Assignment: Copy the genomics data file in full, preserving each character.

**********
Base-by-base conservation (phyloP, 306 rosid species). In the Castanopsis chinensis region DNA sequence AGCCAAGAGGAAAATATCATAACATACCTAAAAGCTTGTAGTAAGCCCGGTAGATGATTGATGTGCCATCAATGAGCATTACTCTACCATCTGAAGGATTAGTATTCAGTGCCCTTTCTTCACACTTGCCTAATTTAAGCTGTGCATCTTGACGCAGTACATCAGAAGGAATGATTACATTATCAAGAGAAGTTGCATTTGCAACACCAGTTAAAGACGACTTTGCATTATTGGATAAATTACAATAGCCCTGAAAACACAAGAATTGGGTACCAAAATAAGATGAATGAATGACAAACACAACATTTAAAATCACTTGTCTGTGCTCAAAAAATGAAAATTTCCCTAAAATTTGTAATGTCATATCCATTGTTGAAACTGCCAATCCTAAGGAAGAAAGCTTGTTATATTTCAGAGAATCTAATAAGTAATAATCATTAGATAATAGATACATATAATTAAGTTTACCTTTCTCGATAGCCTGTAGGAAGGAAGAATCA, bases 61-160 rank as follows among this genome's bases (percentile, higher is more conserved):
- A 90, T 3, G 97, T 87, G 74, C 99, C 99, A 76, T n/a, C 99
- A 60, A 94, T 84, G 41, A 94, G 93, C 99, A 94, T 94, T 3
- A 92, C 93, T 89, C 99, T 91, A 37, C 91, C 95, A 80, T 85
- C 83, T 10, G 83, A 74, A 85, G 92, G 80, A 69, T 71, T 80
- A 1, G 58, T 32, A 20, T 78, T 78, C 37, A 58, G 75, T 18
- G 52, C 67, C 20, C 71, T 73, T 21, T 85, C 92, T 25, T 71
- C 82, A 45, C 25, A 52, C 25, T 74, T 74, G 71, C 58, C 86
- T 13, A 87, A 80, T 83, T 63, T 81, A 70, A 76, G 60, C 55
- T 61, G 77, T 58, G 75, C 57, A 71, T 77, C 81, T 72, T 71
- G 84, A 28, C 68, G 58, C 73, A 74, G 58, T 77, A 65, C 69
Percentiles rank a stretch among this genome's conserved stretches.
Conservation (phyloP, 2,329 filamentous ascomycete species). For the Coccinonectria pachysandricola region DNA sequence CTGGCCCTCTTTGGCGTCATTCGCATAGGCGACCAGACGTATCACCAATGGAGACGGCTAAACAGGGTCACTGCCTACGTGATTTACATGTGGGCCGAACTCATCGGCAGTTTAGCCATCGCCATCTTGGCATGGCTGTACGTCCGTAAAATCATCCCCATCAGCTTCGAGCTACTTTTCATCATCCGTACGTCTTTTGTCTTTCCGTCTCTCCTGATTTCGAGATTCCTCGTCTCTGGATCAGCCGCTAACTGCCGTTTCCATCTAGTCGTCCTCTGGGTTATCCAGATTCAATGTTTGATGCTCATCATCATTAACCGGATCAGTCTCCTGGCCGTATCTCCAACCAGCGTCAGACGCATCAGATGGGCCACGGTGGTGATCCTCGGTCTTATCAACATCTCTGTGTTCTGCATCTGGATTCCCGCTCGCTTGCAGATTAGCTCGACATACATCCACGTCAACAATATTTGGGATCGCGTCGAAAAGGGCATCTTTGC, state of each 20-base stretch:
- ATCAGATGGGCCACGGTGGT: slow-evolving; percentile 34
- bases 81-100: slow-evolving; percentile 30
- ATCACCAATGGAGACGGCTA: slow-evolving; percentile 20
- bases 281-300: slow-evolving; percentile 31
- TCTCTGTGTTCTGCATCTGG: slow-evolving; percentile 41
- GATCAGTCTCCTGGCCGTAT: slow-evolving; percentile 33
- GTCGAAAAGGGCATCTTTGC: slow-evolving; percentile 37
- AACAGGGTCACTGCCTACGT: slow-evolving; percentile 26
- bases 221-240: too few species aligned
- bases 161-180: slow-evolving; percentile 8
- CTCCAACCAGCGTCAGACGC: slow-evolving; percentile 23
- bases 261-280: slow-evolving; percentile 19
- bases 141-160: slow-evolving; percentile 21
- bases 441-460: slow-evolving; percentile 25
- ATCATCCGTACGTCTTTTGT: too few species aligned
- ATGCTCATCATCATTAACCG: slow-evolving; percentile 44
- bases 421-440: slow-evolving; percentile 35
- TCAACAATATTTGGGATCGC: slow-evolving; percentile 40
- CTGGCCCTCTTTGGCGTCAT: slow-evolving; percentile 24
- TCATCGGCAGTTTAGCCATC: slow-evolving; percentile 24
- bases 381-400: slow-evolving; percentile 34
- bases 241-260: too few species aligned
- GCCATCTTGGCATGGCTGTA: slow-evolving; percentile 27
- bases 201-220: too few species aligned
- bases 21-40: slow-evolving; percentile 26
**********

Base-by-base conservation (phyloP, 306 rosid species). In the Castanopsis chinensis region DNA sequence AGCCAAGAGGAAAATATCATAACATACCTAAAAGCTTGTAGTAAGCCCGGTAGATGATTGATGTGCCATCAATGAGCATTACTCTACCATCTGAAGGATTAGTATTCAGTGCCCTTTCTTCACACTTGCCTAATTTAAGCTGTGCATCTTGACGCAGTACATCAGAAGGAATGATTACATTATCAAGAGAAGTTGCATTTGCAACACCAGTTAAAGACGACTTTGCATTATTGGATAAATTACAATAGCCCTGAAAACACAAGAATTGGGTACCAAAATAAGATGAATGAATGACAAACACAACATTTAAAATCACTTGTCTGTGCTCAAAAAATGAAAATTTCCCTAAAATTTGTAATGTCATATCCATTGTTGAAACTGCCAATCCTAAGGAAGAAAGCTTGTTATATTTCAGAGAATCTAATAAGTAATAATCATTAGATAATAGATACATATAATTAAGTTTACCTTTCTCGATAGCCTGTAGGAAGGAAGAATCA, bases 61-160 rank as follows among this genome's bases (percentile, higher is more conserved):
- A 90, T 3, G 97, T 87, G 74, C 99, C 99, A 76, T n/a, C 99
- A 60, A 94, T 84, G 41, A 94, G 93, C 99, A 94, T 94, T 3
- A 92, C 93, T 89, C 99, T 91, A 37, C 91, C 95, A 80, T 85
- C 83, T 10, G 83, A 74, A 85, G 92, G 80, A 69, T 71, T 80
- A 1, G 58, T 32, A 20, T 78, T 78, C 37, A 58, G 75, T 18
- G 52, C 67, C 20, C 71, T 73, T 21, T 85, C 92, T 25, T 71
- C 82, A 45, C 25, A 52, C 25, T 74, T 74, G 71, C 58, C 86
- T 13, A 87, A 80, T 83, T 63, T 81, A 70, A 76, G 60, C 55
- T 61, G 77, T 58, G 75, C 57, A 71, T 77, C 81, T 72, T 71
- G 84, A 28, C 68, G 58, C 73, A 74, G 58, T 77, A 65, C 69
Percentiles rank a stretch among this genome's conserved stretches.
Conservation (phyloP, 2,329 filamentous ascomycete species). For the Coccinonectria pachysandricola region DNA sequence CTGGCCCTCTTTGGCGTCATTCGCATAGGCGACCAGACGTATCACCAATGGAGACGGCTAAACAGGGTCACTGCCTACGTGATTTACATGTGGGCCGAACTCATCGGCAGTTTAGCCATCGCCATCTTGGCATGGCTGTACGTCCGTAAAATCATCCCCATCAGCTTCGAGCTACTTTTCATCATCCGTACGTCTTTTGTCTTTCCGTCTCTCCTGATTTCGAGATTCCTCGTCTCTGGATCAGCCGCTAACTGCCGTTTCCATCTAGTCGTCCTCTGGGTTATCCAGATTCAATGTTTGATGCTCATCATCATTAACCGGATCAGTCTCCTGGCCGTATCTCCAACCAGCGTCAGACGCATCAGATGGGCCACGGTGGTGATCCTCGGTCTTATCAACATCTCTGTGTTCTGCATCTGGATTCCCGCTCGCTTGCAGATTAGCTCGACATACATCCACGTCAACAATATTTGGGATCGCGTCGAAAAGGGCATCTTTGC, state of each 20-base stretch:
- ATCAGATGGGCCACGGTGGT: slow-evolving; percentile 34
- bases 81-100: slow-evolving; percentile 30
- ATCACCAATGGAGACGGCTA: slow-evolving; percentile 20
- bases 281-300: slow-evolving; percentile 31
- TCTCTGTGTTCTGCATCTGG: slow-evolving; percentile 41
- GATCAGTCTCCTGGCCGTAT: slow-evolving; percentile 33
- GTCGAAAAGGGCATCTTTGC: slow-evolving; percentile 37
- AACAGGGTCACTGCCTACGT: slow-evolving; percentile 26
- bases 221-240: too few species aligned
- bases 161-180: slow-evolving; percentile 8
- CTCCAACCAGCGTCAGACGC: slow-evolving; percentile 23
- bases 261-280: slow-evolving; percentile 19
- bases 141-160: slow-evolving; percentile 21
- bases 441-460: slow-evolving; percentile 25
- ATCATCCGTACGTCTTTTGT: too few species aligned
- ATGCTCATCATCATTAACCG: slow-evolving; percentile 44
- bases 421-440: slow-evolving; percentile 35
- TCAACAATATTTGGGATCGC: slow-evolving; percentile 40
- CTGGCCCTCTTTGGCGTCAT: slow-evolving; percentile 24
- TCATCGGCAGTTTAGCCATC: slow-evolving; percentile 24
- bases 381-400: slow-evolving; percentile 34
- bases 241-260: too few species aligned
- GCCATCTTGGCATGGCTGTA: slow-evolving; percentile 27
- bases 201-220: too few species aligned
- bases 21-40: slow-evolving; percentile 26